ICYMI here’s what happened on our UK ROC webinar where we gave interested teams and teachers the lowdown on the what the competition is all about.

The webinar kicked off with an overview of the competition from David Scotter, Director – Events and Market Development. Then, reigning 2021 champions Team Vesuvius offered some useful insight, hints, and tips for anyone interested in the competition.

Insight from Team Vesuvius:

Team Vesuvius said they decided to take part due to an interest in engineering and physics and felt it may give them a competitive edge when applying to universities. They also gave some useful tips for anyone considering taking part in the competition:

  • Use rocket simulation software to support the design of the rocket.
  • Fly the rocket as much as possible, ensure the components are adjustable.
  • Consider finding a local rocketry club and attending to get some useful hints and tips from expert rocketeers.


The webinar then moved onto a Q&A; the questions answered included.

  1. Did anyone test rockets in their own school playing fields?

A few teams use fields to test their rockets and this approach can be a useful knowledge collection exercise. If this isn’t an option, Rocketeer John also recommended exploring if there are any local rocketry clubs and to consider going along to one.

  1. What are the new rules for 2022?

There are a number of rules for 2022, including changes in the height, duration and payload required. The rules change each year to encourage innovative thinking amongst participants and ensures previous designs can’t be repeated. Rocketeer John iterated that the rules are well within the capabilities of a team. You can check the new 2022 rules here.

  1. Where can you source materials for the rocket?

There are a number of ways you can source materials for your rocket, for example either online or from rocketry specific shops. The Rocketeers and Team Vesuvius recommended allowing plenty of time to source your parts as some parts such as the body tubes, motors and nose cone require specialised model rocket parts. There is a list of approved suppliers on our website.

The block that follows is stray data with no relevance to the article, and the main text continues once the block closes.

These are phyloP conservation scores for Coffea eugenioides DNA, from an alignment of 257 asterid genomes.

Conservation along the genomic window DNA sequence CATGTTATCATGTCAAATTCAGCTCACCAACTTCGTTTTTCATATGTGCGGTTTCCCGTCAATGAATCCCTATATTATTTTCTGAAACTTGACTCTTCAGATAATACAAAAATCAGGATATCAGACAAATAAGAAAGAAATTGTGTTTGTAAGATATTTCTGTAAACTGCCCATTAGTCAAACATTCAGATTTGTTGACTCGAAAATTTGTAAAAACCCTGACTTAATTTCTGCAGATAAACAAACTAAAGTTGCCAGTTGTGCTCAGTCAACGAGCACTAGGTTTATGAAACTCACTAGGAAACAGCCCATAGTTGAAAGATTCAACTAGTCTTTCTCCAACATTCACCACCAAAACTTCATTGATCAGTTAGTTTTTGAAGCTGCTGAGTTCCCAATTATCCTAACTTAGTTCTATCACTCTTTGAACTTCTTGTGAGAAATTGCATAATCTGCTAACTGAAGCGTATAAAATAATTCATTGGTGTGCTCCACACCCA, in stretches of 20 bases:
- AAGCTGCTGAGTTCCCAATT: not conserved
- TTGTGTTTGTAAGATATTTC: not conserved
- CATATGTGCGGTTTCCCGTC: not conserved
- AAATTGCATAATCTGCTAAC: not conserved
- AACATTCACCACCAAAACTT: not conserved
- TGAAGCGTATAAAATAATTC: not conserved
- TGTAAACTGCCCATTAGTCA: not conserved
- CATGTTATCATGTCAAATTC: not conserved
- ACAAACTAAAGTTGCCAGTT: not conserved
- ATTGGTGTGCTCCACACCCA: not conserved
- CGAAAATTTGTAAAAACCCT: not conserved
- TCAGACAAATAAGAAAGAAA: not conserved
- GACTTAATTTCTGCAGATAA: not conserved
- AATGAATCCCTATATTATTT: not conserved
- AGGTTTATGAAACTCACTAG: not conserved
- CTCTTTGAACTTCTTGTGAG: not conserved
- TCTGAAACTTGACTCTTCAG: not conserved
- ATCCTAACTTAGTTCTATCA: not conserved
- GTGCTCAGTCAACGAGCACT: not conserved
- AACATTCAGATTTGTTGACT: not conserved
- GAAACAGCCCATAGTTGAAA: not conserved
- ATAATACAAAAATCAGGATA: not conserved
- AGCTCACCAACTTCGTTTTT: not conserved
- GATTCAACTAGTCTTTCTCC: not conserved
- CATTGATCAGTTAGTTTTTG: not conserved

1. On average how many hours does it take to be competition ready?

The rocketeers stressed this is different for every team and recommended meeting as a team at least once every two weeks for a two-hour session and use the time efficiently. For other teams it may be beneficial to at meet once a week. It’s important to find out what works for you. Check out our handy guides on how to get competition ready!

  1. What type of device is used to record the height and duration of the flight?

An altimeter is used to record the height and duration of the flight. The 2022 rules and mission statement specify the type/s of altimeter allowed and how it should be fitted to the rocket.

  1. What software is useful for modelling flight parameters?

Before making prototypes, it’s a good idea to simulate your rocket design and potential flight trajectory. There are three main platforms to do this on, RockSim and Space Cad both have a small charge or you can use Open Rocket which is free. For more information about simulation software, visit here.

  1. When is the deadline for registrations?

The absolute deadline to register for the 2022 competition is the 25 February 2022. Don’t delay, register now!

Thank you to everyone who attended and asked questions and thank you to rocketeers and Team Vesuvius for taking the time to answer. For anyone interested some key dates and contact details are below, and if you’re interested register now and keep up to date with the competition via Twitter, Instagram and Facebook.

Key dates and contact details

  • Registration deadline – 25 February 2022
  • Regional Finals – April 2022
  • UK National Final – June 2022
  • International Final – 22 July 2022